DETROIT – Waking up on Christmas morning to the sight of fresh snow is something we Metro Detroiters do not see all too often. Here’s what experts are saying about our chances of snow on Christmas this year.
The National Weather Service says a white Christmas is defined as having at least one inch of snow on the ground on Christmas morning.
The overall probability of a white Christmas in Southeast Michigan is 34.7%, according to NWS.
Experts from the National Oceanic and Atmospheric Administration took data from the past three decades to predict chances for snow on Christmas across the United States this year.
The data was pulled from the 1991-2020 U.S. Climate Normals, sort of like a census for U.S. climate conditions. They used historical averages from NWS stations across the country to come up with white Christmas probabilities.
Here is a list of SE Michigan cities and their chances of a white Christmas this year:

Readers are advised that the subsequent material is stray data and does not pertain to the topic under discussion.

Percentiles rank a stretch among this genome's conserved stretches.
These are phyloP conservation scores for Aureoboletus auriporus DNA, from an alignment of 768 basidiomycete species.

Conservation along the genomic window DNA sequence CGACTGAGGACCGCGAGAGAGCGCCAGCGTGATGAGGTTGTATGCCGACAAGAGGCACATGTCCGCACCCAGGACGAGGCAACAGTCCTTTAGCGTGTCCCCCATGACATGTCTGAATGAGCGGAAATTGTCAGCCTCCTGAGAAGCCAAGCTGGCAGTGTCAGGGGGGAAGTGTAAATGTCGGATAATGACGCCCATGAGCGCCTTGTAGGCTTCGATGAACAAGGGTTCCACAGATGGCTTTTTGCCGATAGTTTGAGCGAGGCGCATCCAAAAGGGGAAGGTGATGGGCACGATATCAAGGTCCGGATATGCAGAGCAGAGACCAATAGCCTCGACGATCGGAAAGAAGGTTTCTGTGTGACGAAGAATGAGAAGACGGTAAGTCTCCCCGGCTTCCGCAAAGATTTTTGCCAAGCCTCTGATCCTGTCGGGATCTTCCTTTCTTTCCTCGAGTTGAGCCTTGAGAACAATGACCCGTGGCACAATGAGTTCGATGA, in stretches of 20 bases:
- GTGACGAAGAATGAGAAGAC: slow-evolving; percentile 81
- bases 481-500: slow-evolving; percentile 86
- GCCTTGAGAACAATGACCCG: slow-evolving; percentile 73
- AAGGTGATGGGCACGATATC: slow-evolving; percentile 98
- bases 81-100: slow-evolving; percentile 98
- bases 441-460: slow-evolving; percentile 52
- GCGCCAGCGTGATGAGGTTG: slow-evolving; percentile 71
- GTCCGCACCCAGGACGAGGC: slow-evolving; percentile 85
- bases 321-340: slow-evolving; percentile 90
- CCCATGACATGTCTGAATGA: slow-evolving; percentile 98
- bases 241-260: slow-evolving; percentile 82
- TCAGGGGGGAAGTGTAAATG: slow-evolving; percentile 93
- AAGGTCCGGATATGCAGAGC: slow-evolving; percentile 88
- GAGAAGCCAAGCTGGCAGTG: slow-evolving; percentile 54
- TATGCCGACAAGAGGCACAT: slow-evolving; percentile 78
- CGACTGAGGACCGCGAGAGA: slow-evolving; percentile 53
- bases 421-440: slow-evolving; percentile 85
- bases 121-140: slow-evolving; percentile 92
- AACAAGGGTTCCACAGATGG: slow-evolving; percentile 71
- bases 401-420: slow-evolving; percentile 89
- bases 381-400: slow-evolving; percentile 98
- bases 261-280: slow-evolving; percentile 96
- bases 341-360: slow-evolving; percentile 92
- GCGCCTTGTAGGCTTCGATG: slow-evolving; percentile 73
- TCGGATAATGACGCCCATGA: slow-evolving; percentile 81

|City||Probability of at least one inch of snow|
|Detroit Metro Airport||35%|
|Grosse Point Farms||33%|
Michigan’s Christmas weather history
Michigan is known for sometimes crazy weather, but have you ever wondered about the crazy weather we have experienced on Christmas in the last 147 years?
NWS has provided some Christmas Day averages and extremes from data collected between 1874 and 2021.
Let’s start with the averages.
The average high temperature we Michiganders experience on Christmas Day is a cool 33 degrees Fahrenheit. Our average low temperature is 22 degrees Fahrenheit.
As for snowfall and precipitation, we average .08 inches of precipitation on Christmas Day and .5 inches of snow. The average snow depth on Christmas is around 2 inches.
Now on to some extremes.
The highest temperature recorded for Dec. 25 between 1874 and 2021 was in 1982 when the high temperature was 64 degrees Fahrenheit, and the low was 50 degrees Fahrenheit. The lowest Christmas temperature recorded was in 1983, the year after the record high! The high temperature for that 1983 Christmas was 4 degrees Fahrenheit, and the low was -10 degrees Fahrenheit.
In 1945, we saw record precipitation of 1.16 inches and in 1915 we saw the highest snowfall of 7.9 inches.
The highest snow depth recorded for Christmas Day was in 1951 with 13 inches of snow.
Are you hoping for a white Christmas?